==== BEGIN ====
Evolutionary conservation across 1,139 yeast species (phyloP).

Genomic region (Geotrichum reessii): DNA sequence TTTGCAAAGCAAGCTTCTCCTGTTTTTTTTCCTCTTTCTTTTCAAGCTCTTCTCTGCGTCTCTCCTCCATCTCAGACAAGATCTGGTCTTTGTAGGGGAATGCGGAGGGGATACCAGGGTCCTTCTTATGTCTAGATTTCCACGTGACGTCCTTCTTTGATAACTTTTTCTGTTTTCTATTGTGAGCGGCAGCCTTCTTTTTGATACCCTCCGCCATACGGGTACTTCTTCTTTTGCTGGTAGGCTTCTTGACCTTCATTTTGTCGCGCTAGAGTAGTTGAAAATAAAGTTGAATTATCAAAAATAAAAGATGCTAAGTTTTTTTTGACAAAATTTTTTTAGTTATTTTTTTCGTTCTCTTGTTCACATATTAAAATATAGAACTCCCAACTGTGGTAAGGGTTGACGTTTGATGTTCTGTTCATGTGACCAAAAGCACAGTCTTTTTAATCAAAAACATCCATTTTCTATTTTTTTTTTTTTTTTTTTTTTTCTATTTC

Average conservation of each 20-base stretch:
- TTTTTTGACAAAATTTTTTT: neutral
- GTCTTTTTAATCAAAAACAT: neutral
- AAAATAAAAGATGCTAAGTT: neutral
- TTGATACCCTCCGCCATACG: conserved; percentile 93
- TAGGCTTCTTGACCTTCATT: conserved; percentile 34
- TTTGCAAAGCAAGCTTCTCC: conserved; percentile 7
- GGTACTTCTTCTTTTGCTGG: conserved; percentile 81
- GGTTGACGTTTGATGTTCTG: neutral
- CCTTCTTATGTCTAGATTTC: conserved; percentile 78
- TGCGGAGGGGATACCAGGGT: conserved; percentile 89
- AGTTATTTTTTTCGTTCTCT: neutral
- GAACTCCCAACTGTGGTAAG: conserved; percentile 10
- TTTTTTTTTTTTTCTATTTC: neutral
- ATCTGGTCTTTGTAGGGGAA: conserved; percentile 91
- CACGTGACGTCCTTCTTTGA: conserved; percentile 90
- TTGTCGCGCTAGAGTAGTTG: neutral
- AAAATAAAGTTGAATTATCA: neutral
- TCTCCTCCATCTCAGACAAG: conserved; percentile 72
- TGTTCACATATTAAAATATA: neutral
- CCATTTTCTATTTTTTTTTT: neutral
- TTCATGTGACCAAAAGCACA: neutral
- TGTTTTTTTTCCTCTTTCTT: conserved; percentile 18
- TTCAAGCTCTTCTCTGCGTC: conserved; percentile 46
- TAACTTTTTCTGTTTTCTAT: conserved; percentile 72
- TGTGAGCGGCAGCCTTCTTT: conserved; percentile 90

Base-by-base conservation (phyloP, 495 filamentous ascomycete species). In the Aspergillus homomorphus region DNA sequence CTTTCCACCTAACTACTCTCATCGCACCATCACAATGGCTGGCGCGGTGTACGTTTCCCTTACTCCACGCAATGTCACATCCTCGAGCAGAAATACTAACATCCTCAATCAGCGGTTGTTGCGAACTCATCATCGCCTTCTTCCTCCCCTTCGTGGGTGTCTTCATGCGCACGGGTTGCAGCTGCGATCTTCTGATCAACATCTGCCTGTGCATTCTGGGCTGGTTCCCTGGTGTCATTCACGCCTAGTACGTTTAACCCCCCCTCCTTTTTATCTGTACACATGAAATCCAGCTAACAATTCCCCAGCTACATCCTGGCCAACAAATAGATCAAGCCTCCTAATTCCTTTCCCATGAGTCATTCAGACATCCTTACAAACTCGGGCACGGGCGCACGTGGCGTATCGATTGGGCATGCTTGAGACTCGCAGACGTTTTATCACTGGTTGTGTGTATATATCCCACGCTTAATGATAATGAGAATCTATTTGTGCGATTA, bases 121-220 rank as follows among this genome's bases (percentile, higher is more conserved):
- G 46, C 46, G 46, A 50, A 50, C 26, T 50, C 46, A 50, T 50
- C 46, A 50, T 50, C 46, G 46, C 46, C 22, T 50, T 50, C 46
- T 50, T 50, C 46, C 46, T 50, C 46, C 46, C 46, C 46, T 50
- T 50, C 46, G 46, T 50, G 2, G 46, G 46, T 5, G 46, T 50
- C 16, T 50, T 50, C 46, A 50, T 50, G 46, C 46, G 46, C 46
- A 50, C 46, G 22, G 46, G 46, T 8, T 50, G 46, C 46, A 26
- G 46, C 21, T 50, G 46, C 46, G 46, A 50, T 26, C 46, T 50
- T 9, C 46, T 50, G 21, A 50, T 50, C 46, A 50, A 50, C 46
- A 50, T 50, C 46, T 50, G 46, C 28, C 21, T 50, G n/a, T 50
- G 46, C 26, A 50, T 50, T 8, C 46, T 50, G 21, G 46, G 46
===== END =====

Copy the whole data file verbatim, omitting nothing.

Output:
Evolutionary conservation across 1,139 yeast species (phyloP).

Genomic region (Geotrichum reessii): DNA sequence TTTGCAAAGCAAGCTTCTCCTGTTTTTTTTCCTCTTTCTTTTCAAGCTCTTCTCTGCGTCTCTCCTCCATCTCAGACAAGATCTGGTCTTTGTAGGGGAATGCGGAGGGGATACCAGGGTCCTTCTTATGTCTAGATTTCCACGTGACGTCCTTCTTTGATAACTTTTTCTGTTTTCTATTGTGAGCGGCAGCCTTCTTTTTGATACCCTCCGCCATACGGGTACTTCTTCTTTTGCTGGTAGGCTTCTTGACCTTCATTTTGTCGCGCTAGAGTAGTTGAAAATAAAGTTGAATTATCAAAAATAAAAGATGCTAAGTTTTTTTTGACAAAATTTTTTTAGTTATTTTTTTCGTTCTCTTGTTCACATATTAAAATATAGAACTCCCAACTGTGGTAAGGGTTGACGTTTGATGTTCTGTTCATGTGACCAAAAGCACAGTCTTTTTAATCAAAAACATCCATTTTCTATTTTTTTTTTTTTTTTTTTTTTTCTATTTC

Average conservation of each 20-base stretch:
- TTTTTTGACAAAATTTTTTT: neutral
- GTCTTTTTAATCAAAAACAT: neutral
- AAAATAAAAGATGCTAAGTT: neutral
- TTGATACCCTCCGCCATACG: conserved; percentile 93
- TAGGCTTCTTGACCTTCATT: conserved; percentile 34
- TTTGCAAAGCAAGCTTCTCC: conserved; percentile 7
- GGTACTTCTTCTTTTGCTGG: conserved; percentile 81
- GGTTGACGTTTGATGTTCTG: neutral
- CCTTCTTATGTCTAGATTTC: conserved; percentile 78
- TGCGGAGGGGATACCAGGGT: conserved; percentile 89
- AGTTATTTTTTTCGTTCTCT: neutral
- GAACTCCCAACTGTGGTAAG: conserved; percentile 10
- TTTTTTTTTTTTTCTATTTC: neutral
- ATCTGGTCTTTGTAGGGGAA: conserved; percentile 91
- CACGTGACGTCCTTCTTTGA: conserved; percentile 90
- TTGTCGCGCTAGAGTAGTTG: neutral
- AAAATAAAGTTGAATTATCA: neutral
- TCTCCTCCATCTCAGACAAG: conserved; percentile 72
- TGTTCACATATTAAAATATA: neutral
- CCATTTTCTATTTTTTTTTT: neutral
- TTCATGTGACCAAAAGCACA: neutral
- TGTTTTTTTTCCTCTTTCTT: conserved; percentile 18
- TTCAAGCTCTTCTCTGCGTC: conserved; percentile 46
- TAACTTTTTCTGTTTTCTAT: conserved; percentile 72
- TGTGAGCGGCAGCCTTCTTT: conserved; percentile 90

Base-by-base conservation (phyloP, 495 filamentous ascomycete species). In the Aspergillus homomorphus region DNA sequence CTTTCCACCTAACTACTCTCATCGCACCATCACAATGGCTGGCGCGGTGTACGTTTCCCTTACTCCACGCAATGTCACATCCTCGAGCAGAAATACTAACATCCTCAATCAGCGGTTGTTGCGAACTCATCATCGCCTTCTTCCTCCCCTTCGTGGGTGTCTTCATGCGCACGGGTTGCAGCTGCGATCTTCTGATCAACATCTGCCTGTGCATTCTGGGCTGGTTCCCTGGTGTCATTCACGCCTAGTACGTTTAACCCCCCCTCCTTTTTATCTGTACACATGAAATCCAGCTAACAATTCCCCAGCTACATCCTGGCCAACAAATAGATCAAGCCTCCTAATTCCTTTCCCATGAGTCATTCAGACATCCTTACAAACTCGGGCACGGGCGCACGTGGCGTATCGATTGGGCATGCTTGAGACTCGCAGACGTTTTATCACTGGTTGTGTGTATATATCCCACGCTTAATGATAATGAGAATCTATTTGTGCGATTA, bases 121-220 rank as follows among this genome's bases (percentile, higher is more conserved):
- G 46, C 46, G 46, A 50, A 50, C 26, T 50, C 46, A 50, T 50
- C 46, A 50, T 50, C 46, G 46, C 46, C 22, T 50, T 50, C 46
- T 50, T 50, C 46, C 46, T 50, C 46, C 46, C 46, C 46, T 50
- T 50, C 46, G 46, T 50, G 2, G 46, G 46, T 5, G 46, T 50
- C 16, T 50, T 50, C 46, A 50, T 50, G 46, C 46, G 46, C 46
- A 50, C 46, G 22, G 46, G 46, T 8, T 50, G 46, C 46, A 26
- G 46, C 21, T 50, G 46, C 46, G 46, A 50, T 26, C 46, T 50
- T 9, C 46, T 50, G 21, A 50, T 50, C 46, A 50, A 50, C 46
- A 50, T 50, C 46, T 50, G 46, C 28, C 21, T 50, G n/a, T 50
- G 46, C 26, A 50, T 50, T 8, C 46, T 50, G 21, G 46, G 46